The Printable KISS Grammar Workbooks The KISS Workbooks Anthology
(Code and Color Key)

Phrasal Verbs
From My Book of Favorite Fairy Tales
by Edric  Vredenburg; Illustrated by Jennie Harbour
Analysis Key

Remember that the primary objective of these assignments to stop students from marking things such as "off Curdken's hat" (in the first sentence) as a prepositional phrase. These analysis keys do not include all the possible options for the phrasal verbs. For example, "put on" could be considered a finite verb phrase, or the "on" could be described as an adverb. 

1. The wind blew off Curdken's hat (DO). | ["The Goose Girl"]

2. Then she drove on the geese (DO) and sat down again {in the meadow}. | ["The Goose Girl"]

3. And Curdken went on telling the king his story [#1]. | ["The Goose Girl"]

4. The princess put on her maid's shabby clothes (DO). | ["The Goose Girl"]

5. *You* Just look at the beautiful flowers (DO) [#2] . | ["Little Red Riding Hood"]

6. The Wolf made a jump (DO) {out of bed} and swallowed down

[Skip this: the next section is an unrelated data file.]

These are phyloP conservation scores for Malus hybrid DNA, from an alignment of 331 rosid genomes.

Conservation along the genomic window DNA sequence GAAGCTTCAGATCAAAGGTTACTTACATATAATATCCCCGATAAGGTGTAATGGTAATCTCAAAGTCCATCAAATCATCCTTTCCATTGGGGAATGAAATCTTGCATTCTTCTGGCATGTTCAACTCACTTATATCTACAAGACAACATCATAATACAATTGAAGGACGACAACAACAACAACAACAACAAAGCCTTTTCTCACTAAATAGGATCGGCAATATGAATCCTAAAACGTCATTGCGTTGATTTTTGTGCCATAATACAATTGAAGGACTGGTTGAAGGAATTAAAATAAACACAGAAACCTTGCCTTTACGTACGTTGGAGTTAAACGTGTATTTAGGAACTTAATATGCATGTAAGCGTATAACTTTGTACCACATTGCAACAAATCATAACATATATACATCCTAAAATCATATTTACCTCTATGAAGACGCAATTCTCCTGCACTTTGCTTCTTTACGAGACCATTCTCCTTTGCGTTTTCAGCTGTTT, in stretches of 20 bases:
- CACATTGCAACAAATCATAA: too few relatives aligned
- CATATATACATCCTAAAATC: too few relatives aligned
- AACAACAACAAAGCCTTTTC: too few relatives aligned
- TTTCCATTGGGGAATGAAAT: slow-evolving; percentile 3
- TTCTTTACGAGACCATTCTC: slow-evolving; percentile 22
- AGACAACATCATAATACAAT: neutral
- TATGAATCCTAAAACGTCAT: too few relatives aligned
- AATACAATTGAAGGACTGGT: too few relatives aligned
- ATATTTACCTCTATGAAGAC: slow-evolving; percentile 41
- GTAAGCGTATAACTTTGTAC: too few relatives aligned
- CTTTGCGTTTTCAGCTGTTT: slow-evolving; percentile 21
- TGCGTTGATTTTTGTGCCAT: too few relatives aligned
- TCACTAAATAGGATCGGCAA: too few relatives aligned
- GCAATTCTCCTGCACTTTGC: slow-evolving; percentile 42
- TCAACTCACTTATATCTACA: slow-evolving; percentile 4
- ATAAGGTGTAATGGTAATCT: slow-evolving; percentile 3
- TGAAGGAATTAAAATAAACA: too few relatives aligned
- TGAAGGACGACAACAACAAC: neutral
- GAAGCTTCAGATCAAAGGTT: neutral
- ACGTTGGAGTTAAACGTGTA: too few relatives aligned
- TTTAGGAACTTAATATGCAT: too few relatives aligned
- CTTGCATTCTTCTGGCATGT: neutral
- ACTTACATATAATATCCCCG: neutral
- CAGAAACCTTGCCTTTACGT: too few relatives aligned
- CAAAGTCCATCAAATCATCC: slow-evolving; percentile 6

poor Little Red Riding Hood (DO) also. | ["Little Red Riding Hood"]

7. They went on eating [#1] {without interruption}. | ["Hansel and Grethel"]

8. "*You* Leave off that noise (DO) ." | ["Hansel and Grethel"]

9. {Upon a clear space} he had turned out his sack (DO) {of jewels}, [Adv.

(result) to "turned out" so that he could count and admire them (DO)]. | 

["Snow-White and Rose-Red"]

10. Then she took her clumsy shoe (DO) {off her left foot} and put on the

golden slipper (DO). |  ["Cinderella"]


Notes
1. The easy part here is that "story" is the direct, and "king" the indirect object of "telling." "Telling" itself can be explained in several ways within KISS. If we look at "went on" as meaning "kept," some grammars include "keep" among helping verbs. Thus, "telling" could be considered part of the finite verb phrase. Alternatively, it could be described as a verbal (gerund) that functions as the direct object of "went on." Probably the weakest explanation of "telling" within KISS is to consider it a gerundive (verbal adjective) that describes "Curdken."
2. In this case, look {at ... flowers} would also be acceptable.